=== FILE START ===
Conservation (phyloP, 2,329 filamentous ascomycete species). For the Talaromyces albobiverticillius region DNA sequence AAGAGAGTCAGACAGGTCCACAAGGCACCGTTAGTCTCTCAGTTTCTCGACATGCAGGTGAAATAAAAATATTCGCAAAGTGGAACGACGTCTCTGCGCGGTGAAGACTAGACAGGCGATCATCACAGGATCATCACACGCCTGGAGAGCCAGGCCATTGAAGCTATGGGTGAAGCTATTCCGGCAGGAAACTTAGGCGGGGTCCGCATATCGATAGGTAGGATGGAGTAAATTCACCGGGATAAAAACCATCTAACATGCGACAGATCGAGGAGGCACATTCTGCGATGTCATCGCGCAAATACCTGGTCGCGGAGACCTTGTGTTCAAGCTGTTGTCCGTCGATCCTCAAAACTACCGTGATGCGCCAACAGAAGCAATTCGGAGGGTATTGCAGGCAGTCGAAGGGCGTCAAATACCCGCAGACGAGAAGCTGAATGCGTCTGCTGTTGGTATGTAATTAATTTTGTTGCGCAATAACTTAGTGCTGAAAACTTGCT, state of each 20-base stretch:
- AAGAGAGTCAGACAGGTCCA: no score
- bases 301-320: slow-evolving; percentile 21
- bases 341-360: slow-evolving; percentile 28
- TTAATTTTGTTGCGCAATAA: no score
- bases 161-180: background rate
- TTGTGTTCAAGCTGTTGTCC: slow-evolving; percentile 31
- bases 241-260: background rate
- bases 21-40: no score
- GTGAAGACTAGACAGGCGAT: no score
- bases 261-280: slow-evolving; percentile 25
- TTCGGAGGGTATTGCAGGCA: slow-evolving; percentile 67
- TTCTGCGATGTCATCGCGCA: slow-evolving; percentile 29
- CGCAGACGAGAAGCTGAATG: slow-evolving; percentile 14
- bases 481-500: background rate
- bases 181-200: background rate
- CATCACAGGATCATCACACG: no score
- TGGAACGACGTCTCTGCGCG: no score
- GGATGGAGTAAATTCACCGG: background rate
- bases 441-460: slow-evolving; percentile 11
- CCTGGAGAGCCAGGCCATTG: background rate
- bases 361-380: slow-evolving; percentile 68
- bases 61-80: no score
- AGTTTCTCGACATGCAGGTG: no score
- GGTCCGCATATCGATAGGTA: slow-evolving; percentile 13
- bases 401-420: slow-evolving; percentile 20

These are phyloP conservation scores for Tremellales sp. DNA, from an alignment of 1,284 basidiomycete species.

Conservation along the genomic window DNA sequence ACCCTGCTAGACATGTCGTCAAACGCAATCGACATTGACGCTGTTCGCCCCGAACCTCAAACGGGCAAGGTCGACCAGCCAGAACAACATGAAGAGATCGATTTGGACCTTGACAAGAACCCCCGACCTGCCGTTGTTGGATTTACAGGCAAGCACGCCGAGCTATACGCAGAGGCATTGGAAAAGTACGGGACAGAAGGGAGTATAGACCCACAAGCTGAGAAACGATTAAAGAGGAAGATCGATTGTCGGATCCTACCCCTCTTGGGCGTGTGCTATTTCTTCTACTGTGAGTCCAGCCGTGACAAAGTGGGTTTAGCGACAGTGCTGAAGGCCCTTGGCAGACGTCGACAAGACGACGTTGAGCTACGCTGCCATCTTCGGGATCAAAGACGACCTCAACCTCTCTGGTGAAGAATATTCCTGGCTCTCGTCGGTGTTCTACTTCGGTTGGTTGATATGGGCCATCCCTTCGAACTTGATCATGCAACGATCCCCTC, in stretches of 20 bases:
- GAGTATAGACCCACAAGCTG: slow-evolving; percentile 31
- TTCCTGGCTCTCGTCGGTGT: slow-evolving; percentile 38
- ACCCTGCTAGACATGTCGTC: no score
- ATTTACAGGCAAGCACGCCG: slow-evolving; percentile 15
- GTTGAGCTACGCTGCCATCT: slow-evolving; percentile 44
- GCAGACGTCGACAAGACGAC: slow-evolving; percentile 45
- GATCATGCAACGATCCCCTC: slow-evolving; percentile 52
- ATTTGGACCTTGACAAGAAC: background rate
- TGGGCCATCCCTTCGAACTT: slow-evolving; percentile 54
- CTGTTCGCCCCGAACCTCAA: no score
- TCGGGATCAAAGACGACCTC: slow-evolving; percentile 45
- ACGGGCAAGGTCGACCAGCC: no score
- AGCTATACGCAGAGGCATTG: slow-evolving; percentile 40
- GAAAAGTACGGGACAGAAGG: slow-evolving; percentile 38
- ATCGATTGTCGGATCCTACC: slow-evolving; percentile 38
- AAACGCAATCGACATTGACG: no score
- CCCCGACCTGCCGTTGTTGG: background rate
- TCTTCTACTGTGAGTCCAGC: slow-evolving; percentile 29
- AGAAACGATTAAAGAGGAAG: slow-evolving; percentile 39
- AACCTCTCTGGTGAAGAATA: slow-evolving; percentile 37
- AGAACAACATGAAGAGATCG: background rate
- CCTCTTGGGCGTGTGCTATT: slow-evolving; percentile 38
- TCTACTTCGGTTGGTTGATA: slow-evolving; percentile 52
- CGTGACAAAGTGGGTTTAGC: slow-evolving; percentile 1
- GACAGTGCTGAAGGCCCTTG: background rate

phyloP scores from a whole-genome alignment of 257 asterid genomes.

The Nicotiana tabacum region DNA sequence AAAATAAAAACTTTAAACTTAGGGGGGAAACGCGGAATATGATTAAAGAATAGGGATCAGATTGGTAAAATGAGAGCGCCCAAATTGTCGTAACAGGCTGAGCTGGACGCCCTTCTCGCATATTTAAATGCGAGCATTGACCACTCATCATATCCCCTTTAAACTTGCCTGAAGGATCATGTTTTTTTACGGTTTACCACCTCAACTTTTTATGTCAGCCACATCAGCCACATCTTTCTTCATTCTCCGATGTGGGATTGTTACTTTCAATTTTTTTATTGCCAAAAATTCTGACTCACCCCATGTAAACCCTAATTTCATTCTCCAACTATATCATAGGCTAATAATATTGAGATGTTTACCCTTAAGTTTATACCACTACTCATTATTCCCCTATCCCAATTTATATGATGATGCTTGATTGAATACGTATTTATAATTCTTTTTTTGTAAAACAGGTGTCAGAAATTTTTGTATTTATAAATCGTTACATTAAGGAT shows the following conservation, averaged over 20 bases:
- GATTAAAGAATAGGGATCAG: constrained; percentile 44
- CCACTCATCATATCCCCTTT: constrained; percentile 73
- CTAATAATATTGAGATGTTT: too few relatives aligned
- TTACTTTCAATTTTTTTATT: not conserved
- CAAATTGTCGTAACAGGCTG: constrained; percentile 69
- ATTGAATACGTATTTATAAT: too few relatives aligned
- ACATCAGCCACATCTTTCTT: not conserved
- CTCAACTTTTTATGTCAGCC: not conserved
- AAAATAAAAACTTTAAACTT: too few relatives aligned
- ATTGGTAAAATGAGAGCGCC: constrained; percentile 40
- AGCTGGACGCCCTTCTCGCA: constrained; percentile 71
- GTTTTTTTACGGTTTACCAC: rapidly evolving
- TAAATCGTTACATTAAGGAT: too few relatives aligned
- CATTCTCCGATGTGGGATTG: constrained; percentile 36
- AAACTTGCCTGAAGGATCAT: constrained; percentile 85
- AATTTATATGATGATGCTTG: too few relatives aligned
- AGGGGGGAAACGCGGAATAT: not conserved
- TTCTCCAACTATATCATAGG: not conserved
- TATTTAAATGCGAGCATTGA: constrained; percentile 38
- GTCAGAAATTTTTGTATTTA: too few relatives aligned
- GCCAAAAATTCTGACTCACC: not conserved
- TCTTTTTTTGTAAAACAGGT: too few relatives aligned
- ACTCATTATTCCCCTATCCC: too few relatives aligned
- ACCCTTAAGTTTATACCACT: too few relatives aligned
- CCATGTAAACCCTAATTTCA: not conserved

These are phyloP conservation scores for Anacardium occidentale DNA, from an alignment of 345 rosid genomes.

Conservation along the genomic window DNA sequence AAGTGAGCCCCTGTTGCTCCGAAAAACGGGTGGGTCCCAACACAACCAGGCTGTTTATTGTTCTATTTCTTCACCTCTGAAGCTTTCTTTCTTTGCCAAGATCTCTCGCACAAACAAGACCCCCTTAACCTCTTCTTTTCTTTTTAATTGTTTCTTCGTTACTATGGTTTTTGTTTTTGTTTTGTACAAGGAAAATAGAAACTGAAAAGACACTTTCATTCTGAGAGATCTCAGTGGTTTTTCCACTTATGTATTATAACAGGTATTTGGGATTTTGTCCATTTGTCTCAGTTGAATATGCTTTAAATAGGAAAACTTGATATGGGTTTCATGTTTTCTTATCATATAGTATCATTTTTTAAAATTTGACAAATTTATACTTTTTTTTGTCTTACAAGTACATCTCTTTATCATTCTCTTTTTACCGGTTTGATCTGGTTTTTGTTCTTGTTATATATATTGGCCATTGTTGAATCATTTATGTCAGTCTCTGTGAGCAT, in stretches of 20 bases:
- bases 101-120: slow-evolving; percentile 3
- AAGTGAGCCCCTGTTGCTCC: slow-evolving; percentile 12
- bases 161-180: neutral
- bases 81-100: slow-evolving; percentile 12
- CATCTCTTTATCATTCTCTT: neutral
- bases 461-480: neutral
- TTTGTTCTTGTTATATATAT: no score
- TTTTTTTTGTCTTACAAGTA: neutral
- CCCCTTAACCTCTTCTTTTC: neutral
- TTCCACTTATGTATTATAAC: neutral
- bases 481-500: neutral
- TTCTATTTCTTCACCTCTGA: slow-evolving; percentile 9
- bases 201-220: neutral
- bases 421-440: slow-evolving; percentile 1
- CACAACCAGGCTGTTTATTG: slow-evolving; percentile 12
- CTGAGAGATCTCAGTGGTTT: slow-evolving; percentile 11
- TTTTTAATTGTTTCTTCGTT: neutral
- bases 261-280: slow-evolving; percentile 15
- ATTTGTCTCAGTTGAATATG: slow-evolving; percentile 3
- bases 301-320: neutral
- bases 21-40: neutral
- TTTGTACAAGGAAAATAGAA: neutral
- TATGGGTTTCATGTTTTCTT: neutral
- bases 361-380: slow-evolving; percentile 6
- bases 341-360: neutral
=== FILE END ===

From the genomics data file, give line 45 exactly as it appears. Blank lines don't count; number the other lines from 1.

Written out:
- CCCCGACCTGCCGTTGTTGG: background rate